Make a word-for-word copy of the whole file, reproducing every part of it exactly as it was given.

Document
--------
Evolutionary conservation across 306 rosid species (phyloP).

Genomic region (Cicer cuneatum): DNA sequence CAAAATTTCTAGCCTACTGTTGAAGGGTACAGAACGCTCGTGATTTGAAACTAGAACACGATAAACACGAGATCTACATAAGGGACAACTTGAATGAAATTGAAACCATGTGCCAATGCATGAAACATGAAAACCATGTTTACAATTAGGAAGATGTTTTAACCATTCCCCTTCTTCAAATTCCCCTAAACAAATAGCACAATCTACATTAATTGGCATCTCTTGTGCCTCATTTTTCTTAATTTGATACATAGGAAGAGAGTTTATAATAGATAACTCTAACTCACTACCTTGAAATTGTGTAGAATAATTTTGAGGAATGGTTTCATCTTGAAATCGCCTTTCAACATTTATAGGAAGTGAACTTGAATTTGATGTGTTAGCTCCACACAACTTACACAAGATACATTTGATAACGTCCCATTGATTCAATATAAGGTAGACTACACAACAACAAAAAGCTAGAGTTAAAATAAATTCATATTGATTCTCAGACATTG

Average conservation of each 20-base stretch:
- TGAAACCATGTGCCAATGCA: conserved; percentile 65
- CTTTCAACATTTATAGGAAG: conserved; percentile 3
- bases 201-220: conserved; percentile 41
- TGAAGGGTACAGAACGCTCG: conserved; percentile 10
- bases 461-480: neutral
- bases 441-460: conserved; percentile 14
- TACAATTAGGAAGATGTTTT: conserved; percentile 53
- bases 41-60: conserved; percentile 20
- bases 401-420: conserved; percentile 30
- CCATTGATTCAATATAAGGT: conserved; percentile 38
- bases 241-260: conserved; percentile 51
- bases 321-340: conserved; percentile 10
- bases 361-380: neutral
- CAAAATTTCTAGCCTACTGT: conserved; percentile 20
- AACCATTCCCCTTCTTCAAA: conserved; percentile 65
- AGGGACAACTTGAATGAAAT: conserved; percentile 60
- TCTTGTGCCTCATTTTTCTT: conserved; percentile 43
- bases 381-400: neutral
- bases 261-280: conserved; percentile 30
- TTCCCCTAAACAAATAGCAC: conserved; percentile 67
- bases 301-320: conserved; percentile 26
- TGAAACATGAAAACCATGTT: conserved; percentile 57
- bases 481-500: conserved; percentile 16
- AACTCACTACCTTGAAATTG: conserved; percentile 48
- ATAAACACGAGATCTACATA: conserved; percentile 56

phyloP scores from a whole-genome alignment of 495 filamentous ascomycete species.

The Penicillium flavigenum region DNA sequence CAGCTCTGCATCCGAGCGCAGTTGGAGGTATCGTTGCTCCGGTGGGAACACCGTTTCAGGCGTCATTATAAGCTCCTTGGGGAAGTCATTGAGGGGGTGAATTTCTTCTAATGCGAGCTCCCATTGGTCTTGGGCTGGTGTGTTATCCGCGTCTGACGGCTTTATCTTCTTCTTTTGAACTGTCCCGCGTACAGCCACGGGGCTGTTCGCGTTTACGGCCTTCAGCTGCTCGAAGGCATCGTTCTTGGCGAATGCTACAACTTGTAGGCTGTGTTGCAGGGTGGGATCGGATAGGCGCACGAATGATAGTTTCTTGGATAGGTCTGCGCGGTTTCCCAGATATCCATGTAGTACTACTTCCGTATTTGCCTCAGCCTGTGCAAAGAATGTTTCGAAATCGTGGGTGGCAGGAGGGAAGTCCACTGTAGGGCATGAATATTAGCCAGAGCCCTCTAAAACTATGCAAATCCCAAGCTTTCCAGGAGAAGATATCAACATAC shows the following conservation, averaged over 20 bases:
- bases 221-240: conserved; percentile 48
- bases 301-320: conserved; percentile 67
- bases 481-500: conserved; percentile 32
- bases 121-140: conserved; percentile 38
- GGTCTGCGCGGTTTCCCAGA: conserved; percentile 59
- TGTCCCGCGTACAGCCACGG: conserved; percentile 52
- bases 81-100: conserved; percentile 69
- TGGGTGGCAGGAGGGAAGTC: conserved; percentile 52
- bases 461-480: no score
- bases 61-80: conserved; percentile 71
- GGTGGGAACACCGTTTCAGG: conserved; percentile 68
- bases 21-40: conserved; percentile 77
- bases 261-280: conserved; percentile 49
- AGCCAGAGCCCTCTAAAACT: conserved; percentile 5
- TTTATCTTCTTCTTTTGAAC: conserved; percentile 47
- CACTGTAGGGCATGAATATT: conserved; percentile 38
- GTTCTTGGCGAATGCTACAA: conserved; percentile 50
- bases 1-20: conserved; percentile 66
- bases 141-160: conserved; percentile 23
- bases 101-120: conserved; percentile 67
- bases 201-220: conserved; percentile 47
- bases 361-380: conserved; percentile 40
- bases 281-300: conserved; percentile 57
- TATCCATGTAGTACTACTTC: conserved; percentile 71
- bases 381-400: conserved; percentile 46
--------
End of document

Evolutionary conservation across 306 rosid species (phyloP).

Genomic region (Cicer cuneatum): DNA sequence CAAAATTTCTAGCCTACTGTTGAAGGGTACAGAACGCTCGTGATTTGAAACTAGAACACGATAAACACGAGATCTACATAAGGGACAACTTGAATGAAATTGAAACCATGTGCCAATGCATGAAACATGAAAACCATGTTTACAATTAGGAAGATGTTTTAACCATTCCCCTTCTTCAAATTCCCCTAAACAAATAGCACAATCTACATTAATTGGCATCTCTTGTGCCTCATTTTTCTTAATTTGATACATAGGAAGAGAGTTTATAATAGATAACTCTAACTCACTACCTTGAAATTGTGTAGAATAATTTTGAGGAATGGTTTCATCTTGAAATCGCCTTTCAACATTTATAGGAAGTGAACTTGAATTTGATGTGTTAGCTCCACACAACTTACACAAGATACATTTGATAACGTCCCATTGATTCAATATAAGGTAGACTACACAACAACAAAAAGCTAGAGTTAAAATAAATTCATATTGATTCTCAGACATTG

Average conservation of each 20-base stretch:
- TGAAACCATGTGCCAATGCA: conserved; percentile 65
- CTTTCAACATTTATAGGAAG: conserved; percentile 3
- bases 201-220: conserved; percentile 41
- TGAAGGGTACAGAACGCTCG: conserved; percentile 10
- bases 461-480: neutral
- bases 441-460: conserved; percentile 14
- TACAATTAGGAAGATGTTTT: conserved; percentile 53
- bases 41-60: conserved; percentile 20
- bases 401-420: conserved; percentile 30
- CCATTGATTCAATATAAGGT: conserved; percentile 38
- bases 241-260: conserved; percentile 51
- bases 321-340: conserved; percentile 10
- bases 361-380: neutral
- CAAAATTTCTAGCCTACTGT: conserved; percentile 20
- AACCATTCCCCTTCTTCAAA: conserved; percentile 65
- AGGGACAACTTGAATGAAAT: conserved; percentile 60
- TCTTGTGCCTCATTTTTCTT: conserved; percentile 43
- bases 381-400: neutral
- bases 261-280: conserved; percentile 30
- TTCCCCTAAACAAATAGCAC: conserved; percentile 67
- bases 301-320: conserved; percentile 26
- TGAAACATGAAAACCATGTT: conserved; percentile 57
- bases 481-500: conserved; percentile 16
- AACTCACTACCTTGAAATTG: conserved; percentile 48
- ATAAACACGAGATCTACATA: conserved; percentile 56

phyloP scores from a whole-genome alignment of 495 filamentous ascomycete species.

The Penicillium flavigenum region DNA sequence CAGCTCTGCATCCGAGCGCAGTTGGAGGTATCGTTGCTCCGGTGGGAACACCGTTTCAGGCGTCATTATAAGCTCCTTGGGGAAGTCATTGAGGGGGTGAATTTCTTCTAATGCGAGCTCCCATTGGTCTTGGGCTGGTGTGTTATCCGCGTCTGACGGCTTTATCTTCTTCTTTTGAACTGTCCCGCGTACAGCCACGGGGCTGTTCGCGTTTACGGCCTTCAGCTGCTCGAAGGCATCGTTCTTGGCGAATGCTACAACTTGTAGGCTGTGTTGCAGGGTGGGATCGGATAGGCGCACGAATGATAGTTTCTTGGATAGGTCTGCGCGGTTTCCCAGATATCCATGTAGTACTACTTCCGTATTTGCCTCAGCCTGTGCAAAGAATGTTTCGAAATCGTGGGTGGCAGGAGGGAAGTCCACTGTAGGGCATGAATATTAGCCAGAGCCCTCTAAAACTATGCAAATCCCAAGCTTTCCAGGAGAAGATATCAACATAC shows the following conservation, averaged over 20 bases:
- bases 221-240: conserved; percentile 48
- bases 301-320: conserved; percentile 67
- bases 481-500: conserved; percentile 32
- bases 121-140: conserved; percentile 38
- GGTCTGCGCGGTTTCCCAGA: conserved; percentile 59
- TGTCCCGCGTACAGCCACGG: conserved; percentile 52
- bases 81-100: conserved; percentile 69
- TGGGTGGCAGGAGGGAAGTC: conserved; percentile 52
- bases 461-480: no score
- bases 61-80: conserved; percentile 71
- GGTGGGAACACCGTTTCAGG: conserved; percentile 68
- bases 21-40: conserved; percentile 77
- bases 261-280: conserved; percentile 49
- AGCCAGAGCCCTCTAAAACT: conserved; percentile 5
- TTTATCTTCTTCTTTTGAAC: conserved; percentile 47
- CACTGTAGGGCATGAATATT: conserved; percentile 38
- GTTCTTGGCGAATGCTACAA: conserved; percentile 50
- bases 1-20: conserved; percentile 66
- bases 141-160: conserved; percentile 23
- bases 101-120: conserved; percentile 67
- bases 201-220: conserved; percentile 47
- bases 361-380: conserved; percentile 40
- bases 281-300: conserved; percentile 57
- TATCCATGTAGTACTACTTC: conserved; percentile 71
- bases 381-400: conserved; percentile 46